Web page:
A train company at the centre of a bitter dispute over staffing is being allowed by the Government to make thousands more cancellations under an amendment to its franchise, a leading union has claimed.
A so-called "remedial plan" between Govia Thameslink Railway and the Government was agreed earlier this year and "smuggled out" under a raft of documents on the last day of Parliament yesterday, according to the Rail, Maritime and Transport union.
Under the new contract, Southern Railway will be allowed to increase cancellations by a third to 32,000 a year, the union claimed.
Southern said the new targets reflect what is now understood as the limitations on the network during improvement works at London Bridge.
The company is in dispute with the RMT over the role of conductors, which has led to industrial action.
Southern has also reported a big increase in the number of staff taking time off sick, which has led to a series of cancellations, although this has been disputed by the union.
The RMT said the remedial plan admitted that the use of driver-only trains had "significantly increased" the number of incidents leading to delays and cancellations.
The union accused Transport Secretary Patrick McLoughlin of ordering 25 redactions, mostly relating to staffing issues, from the 20-page document.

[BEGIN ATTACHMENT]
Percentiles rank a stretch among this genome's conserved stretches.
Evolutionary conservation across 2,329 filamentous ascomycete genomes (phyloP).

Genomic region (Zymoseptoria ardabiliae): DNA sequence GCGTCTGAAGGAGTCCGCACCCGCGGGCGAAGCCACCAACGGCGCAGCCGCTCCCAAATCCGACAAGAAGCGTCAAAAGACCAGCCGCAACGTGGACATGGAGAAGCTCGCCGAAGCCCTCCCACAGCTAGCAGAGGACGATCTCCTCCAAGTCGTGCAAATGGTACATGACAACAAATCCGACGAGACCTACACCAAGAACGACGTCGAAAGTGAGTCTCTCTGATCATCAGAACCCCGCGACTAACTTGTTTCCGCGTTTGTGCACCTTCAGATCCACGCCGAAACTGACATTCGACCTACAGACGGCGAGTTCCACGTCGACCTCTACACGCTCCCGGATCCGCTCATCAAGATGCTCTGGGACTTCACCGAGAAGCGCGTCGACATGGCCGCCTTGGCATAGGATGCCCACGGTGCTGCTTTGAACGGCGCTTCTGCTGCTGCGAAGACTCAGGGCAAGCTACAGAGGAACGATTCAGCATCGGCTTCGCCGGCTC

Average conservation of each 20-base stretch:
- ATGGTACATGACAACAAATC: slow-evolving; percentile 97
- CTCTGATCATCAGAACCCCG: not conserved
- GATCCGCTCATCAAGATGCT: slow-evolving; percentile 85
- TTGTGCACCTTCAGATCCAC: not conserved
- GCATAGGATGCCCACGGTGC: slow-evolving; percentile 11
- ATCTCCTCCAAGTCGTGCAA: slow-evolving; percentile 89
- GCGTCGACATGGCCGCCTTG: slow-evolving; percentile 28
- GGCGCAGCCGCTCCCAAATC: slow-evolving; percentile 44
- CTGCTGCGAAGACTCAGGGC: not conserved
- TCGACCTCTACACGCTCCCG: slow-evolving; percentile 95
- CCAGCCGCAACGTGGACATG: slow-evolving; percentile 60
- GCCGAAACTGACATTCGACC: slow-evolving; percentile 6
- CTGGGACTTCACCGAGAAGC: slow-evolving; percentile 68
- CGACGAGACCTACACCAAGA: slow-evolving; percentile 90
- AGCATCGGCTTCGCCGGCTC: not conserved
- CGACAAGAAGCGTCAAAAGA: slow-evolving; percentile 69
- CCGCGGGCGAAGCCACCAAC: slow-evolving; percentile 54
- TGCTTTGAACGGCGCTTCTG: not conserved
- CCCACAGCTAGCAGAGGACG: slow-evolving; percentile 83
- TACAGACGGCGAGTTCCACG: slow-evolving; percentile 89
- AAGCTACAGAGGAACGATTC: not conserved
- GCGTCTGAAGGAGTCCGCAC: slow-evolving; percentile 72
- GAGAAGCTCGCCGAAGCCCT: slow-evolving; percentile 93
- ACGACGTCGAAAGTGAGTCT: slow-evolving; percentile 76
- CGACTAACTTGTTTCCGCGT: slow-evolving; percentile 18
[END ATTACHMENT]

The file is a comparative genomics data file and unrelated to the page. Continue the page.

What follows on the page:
RMT general secretary Mick Cash said: "The dirty secrets of rail franchising are dragged out under the spotlight in this heavily-redacted document which will send shock waves through the rail industry and which will also spark a new wave of anger amongst the passengers on the GTR franchise who are caught in the middle of this scandal.
"Not only are the Government bending the rules, and inflicting more misery on the travelling public, but they are admitting that driver-only operation, the issue at the heart of the current Southern dispute, has already compromised safety and led to a spate of cancellations.
"The Government are now opening the door to GTR to hack back and cancel services at will without fear of any penalty."
A Govia spokesman said: "The revised benchmarks are designed to be challenging but attainable. What has now been established is that the assumptions around the capability of the network did not recognise the effects of the works at London Bridge and the Thameslink Programme.
"The plan accepts an independent study that 'clearly shows' there has been a structural change in the operating characteristics of the rail network which has affected the level of delay across our network including the level of delays we cause.
"In accordance with the contract provisions, the benchmarks have therefore been adjusted to reflect the reduced capability of the infrastructure."